Analysis of gene order evolution beyond single-copy genes. El-Mabrouk, N. & Sankoff, D. Methods Mol Biol, 855:397–429, 2012.
doi  abstract   bibtex   
The purpose of this chapter is to provide a comprehensive review of the field of genome rearrangement, i.e., comparative genomics, based on the representation of genomes as ordered sequences of signed genes. We specifically focus on the "hard part" of genome rearrangement, how to handle duplicated genes. The main questions are: how have present-day genomes evolved from a common ancestor? What are the most realistic evolutionary scenarios explaining the observed gene orders? What was the content and structure of ancestral genomes? We aim to provide a concise but complete overview of the field, starting with the practical problem of finding an appropriate representation of a genome as a sequence of ordered genes or blocks, namely the problems of orthology, paralogy, and synteny block identification. We then consider three levels of gene organization: the gene family level (evolution by duplication, loss, and speciation), the cluster level (evolution by tandem duplications), and the genome level (all types of rearrangement events, including whole genome duplication).
@Article{el-mabrouk12analysis,
  author    = {Nadia El-Mabrouk and David Sankoff},
  title     = {Analysis of gene order evolution beyond single-copy genes.},
  journal   = {Methods Mol Biol},
  year      = {2012},
  volume    = {855},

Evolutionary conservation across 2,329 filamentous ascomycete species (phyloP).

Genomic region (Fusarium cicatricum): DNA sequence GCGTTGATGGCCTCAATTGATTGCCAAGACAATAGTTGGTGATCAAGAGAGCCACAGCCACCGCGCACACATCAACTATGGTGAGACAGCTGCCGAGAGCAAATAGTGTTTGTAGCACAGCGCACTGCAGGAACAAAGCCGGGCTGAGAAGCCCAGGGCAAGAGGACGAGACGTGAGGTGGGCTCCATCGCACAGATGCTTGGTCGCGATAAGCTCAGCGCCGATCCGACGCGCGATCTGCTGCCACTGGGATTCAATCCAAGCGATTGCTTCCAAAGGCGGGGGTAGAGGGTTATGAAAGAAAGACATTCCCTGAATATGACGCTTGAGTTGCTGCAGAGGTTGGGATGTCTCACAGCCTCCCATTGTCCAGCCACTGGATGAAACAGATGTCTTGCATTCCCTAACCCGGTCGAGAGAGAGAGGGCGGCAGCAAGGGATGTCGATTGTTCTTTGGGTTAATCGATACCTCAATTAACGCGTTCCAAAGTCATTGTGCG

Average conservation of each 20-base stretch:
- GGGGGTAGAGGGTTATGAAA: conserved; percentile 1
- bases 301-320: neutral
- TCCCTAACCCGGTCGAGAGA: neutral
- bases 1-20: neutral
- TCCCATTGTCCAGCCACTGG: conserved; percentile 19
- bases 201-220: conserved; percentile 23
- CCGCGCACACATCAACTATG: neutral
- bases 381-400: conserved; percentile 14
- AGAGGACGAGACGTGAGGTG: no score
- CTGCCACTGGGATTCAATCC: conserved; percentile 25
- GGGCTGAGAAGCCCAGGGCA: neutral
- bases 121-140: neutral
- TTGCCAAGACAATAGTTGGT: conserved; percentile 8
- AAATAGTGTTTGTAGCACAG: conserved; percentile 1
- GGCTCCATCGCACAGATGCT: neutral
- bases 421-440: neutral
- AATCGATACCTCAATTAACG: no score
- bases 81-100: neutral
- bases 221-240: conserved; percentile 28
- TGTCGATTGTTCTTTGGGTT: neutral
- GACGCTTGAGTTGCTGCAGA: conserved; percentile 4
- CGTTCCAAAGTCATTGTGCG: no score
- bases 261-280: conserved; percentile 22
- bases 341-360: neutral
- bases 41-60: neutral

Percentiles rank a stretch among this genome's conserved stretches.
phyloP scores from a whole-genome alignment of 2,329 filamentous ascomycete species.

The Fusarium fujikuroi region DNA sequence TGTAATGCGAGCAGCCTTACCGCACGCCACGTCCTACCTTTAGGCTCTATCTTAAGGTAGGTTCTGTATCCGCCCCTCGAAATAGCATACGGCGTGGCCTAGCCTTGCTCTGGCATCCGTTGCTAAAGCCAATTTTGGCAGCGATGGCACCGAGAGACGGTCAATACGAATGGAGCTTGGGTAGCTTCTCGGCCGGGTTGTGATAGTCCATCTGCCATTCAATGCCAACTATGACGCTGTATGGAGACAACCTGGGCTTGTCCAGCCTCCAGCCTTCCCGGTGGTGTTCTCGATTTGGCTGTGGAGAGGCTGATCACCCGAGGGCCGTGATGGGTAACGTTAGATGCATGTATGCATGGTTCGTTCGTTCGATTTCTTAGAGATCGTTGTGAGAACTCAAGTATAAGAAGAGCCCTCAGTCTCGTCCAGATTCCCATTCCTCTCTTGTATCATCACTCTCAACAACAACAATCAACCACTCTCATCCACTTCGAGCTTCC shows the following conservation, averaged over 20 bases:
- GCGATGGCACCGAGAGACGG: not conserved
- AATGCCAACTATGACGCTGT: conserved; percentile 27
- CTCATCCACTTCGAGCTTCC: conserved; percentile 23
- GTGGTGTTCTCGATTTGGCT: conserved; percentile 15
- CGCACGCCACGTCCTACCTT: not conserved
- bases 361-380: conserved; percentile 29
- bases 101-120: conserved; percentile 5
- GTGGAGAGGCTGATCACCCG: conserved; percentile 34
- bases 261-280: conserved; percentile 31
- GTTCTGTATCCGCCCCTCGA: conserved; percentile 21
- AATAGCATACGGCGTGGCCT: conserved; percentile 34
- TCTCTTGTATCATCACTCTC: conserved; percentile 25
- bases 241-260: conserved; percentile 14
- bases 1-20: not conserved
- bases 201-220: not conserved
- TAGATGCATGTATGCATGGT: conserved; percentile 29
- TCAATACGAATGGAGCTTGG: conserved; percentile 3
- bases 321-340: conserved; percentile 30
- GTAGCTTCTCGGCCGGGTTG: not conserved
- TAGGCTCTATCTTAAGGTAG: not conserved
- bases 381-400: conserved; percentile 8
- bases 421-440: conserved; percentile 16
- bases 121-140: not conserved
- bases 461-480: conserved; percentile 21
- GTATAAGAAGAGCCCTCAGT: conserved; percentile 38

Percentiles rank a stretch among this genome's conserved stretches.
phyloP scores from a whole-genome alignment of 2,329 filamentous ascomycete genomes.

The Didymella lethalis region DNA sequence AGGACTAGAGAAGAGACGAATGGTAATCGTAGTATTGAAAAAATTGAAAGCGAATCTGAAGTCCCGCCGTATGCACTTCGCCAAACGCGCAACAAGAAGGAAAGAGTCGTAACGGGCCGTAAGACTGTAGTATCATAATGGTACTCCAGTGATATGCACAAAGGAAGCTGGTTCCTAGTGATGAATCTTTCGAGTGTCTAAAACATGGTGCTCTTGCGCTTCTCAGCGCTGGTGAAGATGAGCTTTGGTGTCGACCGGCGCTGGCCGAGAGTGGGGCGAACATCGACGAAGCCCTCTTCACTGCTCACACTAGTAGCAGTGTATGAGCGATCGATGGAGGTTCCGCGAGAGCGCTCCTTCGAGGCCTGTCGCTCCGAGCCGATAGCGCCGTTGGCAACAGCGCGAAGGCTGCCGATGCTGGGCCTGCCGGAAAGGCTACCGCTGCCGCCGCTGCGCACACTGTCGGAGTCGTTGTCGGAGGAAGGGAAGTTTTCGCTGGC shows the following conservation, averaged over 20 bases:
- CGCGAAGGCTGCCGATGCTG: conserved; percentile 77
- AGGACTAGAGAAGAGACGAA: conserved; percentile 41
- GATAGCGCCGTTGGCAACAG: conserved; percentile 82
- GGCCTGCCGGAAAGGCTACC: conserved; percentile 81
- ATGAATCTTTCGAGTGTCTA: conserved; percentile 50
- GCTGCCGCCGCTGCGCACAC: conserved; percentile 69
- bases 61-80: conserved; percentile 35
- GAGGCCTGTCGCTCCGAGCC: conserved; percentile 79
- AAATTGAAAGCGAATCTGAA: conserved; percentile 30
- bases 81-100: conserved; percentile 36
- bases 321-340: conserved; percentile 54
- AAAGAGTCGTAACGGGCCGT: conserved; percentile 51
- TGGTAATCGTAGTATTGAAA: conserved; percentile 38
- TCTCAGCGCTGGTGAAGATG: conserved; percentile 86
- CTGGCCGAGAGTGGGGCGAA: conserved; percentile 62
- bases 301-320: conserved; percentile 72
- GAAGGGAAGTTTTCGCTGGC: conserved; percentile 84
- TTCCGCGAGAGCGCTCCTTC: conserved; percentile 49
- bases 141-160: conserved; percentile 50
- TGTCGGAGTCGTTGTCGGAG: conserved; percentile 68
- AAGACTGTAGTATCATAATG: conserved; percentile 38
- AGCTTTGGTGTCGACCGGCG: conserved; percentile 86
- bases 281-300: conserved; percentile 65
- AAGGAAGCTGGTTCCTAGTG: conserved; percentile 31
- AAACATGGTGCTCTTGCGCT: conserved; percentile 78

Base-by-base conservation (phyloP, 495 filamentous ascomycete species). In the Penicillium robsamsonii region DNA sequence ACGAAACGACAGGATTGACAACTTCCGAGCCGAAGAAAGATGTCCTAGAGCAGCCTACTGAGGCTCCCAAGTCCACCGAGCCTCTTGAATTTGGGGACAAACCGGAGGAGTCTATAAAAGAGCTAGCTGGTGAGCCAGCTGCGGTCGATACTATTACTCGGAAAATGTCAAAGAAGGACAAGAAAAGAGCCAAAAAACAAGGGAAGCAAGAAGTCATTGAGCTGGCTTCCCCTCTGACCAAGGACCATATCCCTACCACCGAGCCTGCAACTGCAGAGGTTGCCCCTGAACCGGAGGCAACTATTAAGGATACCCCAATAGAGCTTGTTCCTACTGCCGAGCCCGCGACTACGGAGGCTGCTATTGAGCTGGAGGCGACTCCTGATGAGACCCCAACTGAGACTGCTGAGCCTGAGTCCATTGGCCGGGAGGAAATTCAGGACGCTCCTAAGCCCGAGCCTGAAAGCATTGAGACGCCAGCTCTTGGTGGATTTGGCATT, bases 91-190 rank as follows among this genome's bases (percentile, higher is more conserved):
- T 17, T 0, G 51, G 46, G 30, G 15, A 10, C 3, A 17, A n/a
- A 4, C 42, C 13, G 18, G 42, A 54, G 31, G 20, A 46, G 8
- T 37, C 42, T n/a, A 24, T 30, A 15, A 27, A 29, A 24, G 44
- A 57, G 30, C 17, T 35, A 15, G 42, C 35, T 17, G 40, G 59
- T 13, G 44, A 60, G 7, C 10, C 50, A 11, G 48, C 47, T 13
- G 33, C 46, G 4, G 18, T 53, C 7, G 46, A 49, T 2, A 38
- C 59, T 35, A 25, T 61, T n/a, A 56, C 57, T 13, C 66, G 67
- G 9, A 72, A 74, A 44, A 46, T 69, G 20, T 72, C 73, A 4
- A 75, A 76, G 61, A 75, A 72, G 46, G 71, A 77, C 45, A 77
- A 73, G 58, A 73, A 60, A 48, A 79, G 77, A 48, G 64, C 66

pages     = {397--429},
  abstract  = {The purpose of this chapter is to provide a comprehensive review of the field of genome rearrangement, i.e., comparative genomics, based on the representation of genomes as ordered sequences of signed genes. We specifically focus on the "hard part" of genome rearrangement, how to handle duplicated genes. The main questions are: how have present-day genomes evolved from a common ancestor? What are the most realistic evolutionary scenarios explaining the observed gene orders? What was the content and structure of ancestral genomes? We aim to provide a concise but complete overview of the field, starting with the practical problem of finding an appropriate representation of a genome as a sequence of ordered genes or blocks, namely the problems of orthology, paralogy, and synteny block identification. We then consider three levels of gene organization: the gene family level (evolution by duplication, loss, and speciation), the cluster level (evolution by tandem duplications), and the genome level (all types of rearrangement events, including whole genome duplication).},
  doi       = {10.1007/978-1-61779-582-4_15},
  file      = {El-MabroukSankoff_AnalysisGeneOrder_EvolGenom_2012.pdf:2012/El-MabroukSankoff_AnalysisGeneOrder_EvolGenom_2012.pdf:PDF},
  keywords  = {gene clusters},
  owner     = {swinter},
  pmid      = {22407718},
  timestamp = {2012.04.18},
}
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